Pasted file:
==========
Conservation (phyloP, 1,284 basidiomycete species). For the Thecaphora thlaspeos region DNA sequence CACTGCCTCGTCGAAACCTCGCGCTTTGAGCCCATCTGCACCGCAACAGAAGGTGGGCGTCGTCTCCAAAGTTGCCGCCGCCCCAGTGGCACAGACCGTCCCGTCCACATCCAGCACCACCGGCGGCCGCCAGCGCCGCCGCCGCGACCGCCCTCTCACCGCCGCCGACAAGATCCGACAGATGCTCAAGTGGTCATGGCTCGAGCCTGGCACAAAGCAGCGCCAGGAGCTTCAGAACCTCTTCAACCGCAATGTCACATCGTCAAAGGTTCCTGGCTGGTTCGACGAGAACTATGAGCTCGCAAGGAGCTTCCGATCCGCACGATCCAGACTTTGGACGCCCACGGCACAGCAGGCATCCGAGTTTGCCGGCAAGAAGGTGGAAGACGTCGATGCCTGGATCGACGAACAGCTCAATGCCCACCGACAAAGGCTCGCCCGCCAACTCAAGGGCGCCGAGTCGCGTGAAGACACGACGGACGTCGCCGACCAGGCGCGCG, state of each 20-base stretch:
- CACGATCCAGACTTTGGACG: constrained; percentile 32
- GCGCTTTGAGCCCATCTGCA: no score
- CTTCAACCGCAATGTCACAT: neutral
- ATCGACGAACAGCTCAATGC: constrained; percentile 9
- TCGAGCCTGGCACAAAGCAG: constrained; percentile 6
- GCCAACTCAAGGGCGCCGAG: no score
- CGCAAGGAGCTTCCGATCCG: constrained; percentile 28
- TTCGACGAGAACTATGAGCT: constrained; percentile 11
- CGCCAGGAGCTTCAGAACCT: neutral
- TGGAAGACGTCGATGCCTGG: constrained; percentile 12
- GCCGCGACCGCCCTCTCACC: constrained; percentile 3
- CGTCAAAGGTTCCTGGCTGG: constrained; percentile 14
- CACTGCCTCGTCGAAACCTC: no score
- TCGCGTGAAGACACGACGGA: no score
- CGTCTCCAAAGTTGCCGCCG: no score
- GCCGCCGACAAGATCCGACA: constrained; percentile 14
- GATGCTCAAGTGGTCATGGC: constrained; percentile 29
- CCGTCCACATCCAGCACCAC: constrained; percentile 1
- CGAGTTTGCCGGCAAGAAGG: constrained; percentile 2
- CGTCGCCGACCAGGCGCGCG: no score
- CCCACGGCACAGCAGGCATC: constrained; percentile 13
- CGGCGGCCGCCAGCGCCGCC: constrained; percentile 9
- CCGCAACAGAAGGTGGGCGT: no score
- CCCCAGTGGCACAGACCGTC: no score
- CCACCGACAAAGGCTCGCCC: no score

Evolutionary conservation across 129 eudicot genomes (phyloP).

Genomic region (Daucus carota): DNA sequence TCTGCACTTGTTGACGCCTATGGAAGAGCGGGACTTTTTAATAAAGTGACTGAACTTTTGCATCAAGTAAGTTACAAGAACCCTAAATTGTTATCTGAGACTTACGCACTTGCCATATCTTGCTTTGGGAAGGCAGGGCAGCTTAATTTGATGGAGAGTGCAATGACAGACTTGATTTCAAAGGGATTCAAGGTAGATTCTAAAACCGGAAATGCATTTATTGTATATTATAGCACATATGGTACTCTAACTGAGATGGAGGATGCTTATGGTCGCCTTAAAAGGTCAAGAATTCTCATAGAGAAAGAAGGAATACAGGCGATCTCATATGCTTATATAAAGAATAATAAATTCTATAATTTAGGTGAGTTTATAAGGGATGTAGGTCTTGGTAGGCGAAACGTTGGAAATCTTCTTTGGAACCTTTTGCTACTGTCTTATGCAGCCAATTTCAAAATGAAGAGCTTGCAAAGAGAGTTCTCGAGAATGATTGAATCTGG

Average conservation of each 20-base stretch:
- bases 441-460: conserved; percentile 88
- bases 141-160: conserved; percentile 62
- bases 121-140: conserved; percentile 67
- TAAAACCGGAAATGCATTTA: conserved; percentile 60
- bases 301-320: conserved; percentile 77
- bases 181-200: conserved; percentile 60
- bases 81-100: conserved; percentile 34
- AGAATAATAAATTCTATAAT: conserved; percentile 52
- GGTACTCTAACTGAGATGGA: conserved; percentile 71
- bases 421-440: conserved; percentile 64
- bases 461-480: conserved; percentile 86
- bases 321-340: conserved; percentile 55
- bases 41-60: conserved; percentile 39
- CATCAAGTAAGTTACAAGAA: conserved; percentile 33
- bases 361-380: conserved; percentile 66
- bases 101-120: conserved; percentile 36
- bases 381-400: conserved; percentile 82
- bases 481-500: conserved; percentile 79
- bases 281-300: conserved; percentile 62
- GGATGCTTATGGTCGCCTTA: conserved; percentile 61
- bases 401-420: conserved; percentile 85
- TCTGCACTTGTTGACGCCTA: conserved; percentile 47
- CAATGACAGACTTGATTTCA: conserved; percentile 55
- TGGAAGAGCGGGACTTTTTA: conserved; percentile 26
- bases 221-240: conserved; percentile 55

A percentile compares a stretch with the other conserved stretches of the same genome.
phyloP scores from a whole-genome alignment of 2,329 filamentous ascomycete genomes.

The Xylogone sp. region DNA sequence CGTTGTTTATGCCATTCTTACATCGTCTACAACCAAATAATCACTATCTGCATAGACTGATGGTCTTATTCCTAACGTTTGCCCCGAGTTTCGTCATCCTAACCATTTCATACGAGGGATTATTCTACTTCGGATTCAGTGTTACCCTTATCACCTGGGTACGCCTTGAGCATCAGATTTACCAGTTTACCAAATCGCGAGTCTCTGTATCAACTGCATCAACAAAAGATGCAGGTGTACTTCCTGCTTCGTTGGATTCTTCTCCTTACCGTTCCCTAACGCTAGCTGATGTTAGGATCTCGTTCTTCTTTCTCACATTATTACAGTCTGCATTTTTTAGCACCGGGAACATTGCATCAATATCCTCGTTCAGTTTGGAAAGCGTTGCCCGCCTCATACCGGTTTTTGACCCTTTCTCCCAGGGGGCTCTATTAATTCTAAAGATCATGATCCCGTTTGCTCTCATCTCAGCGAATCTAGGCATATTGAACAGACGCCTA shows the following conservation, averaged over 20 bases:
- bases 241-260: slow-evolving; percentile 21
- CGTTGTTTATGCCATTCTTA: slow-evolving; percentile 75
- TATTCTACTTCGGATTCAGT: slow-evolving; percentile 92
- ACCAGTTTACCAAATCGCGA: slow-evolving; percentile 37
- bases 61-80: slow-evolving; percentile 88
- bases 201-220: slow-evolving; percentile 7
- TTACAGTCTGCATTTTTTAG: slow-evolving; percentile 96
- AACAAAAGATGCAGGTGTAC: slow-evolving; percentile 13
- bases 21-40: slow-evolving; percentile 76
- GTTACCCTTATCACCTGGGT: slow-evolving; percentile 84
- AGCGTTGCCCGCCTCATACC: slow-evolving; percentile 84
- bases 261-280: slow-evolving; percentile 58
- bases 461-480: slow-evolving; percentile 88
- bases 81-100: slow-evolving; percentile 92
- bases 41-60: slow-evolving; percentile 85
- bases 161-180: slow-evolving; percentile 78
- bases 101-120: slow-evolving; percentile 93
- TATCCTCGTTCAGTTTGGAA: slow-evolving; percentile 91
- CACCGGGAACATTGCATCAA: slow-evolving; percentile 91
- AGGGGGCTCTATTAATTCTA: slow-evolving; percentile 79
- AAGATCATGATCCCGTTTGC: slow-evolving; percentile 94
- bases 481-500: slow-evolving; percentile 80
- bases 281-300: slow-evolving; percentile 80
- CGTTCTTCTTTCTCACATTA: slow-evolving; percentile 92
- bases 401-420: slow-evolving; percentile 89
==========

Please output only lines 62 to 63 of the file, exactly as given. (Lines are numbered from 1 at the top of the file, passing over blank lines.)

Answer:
- bases 61-80: slow-evolving; percentile 88
- bases 201-220: slow-evolving; percentile 7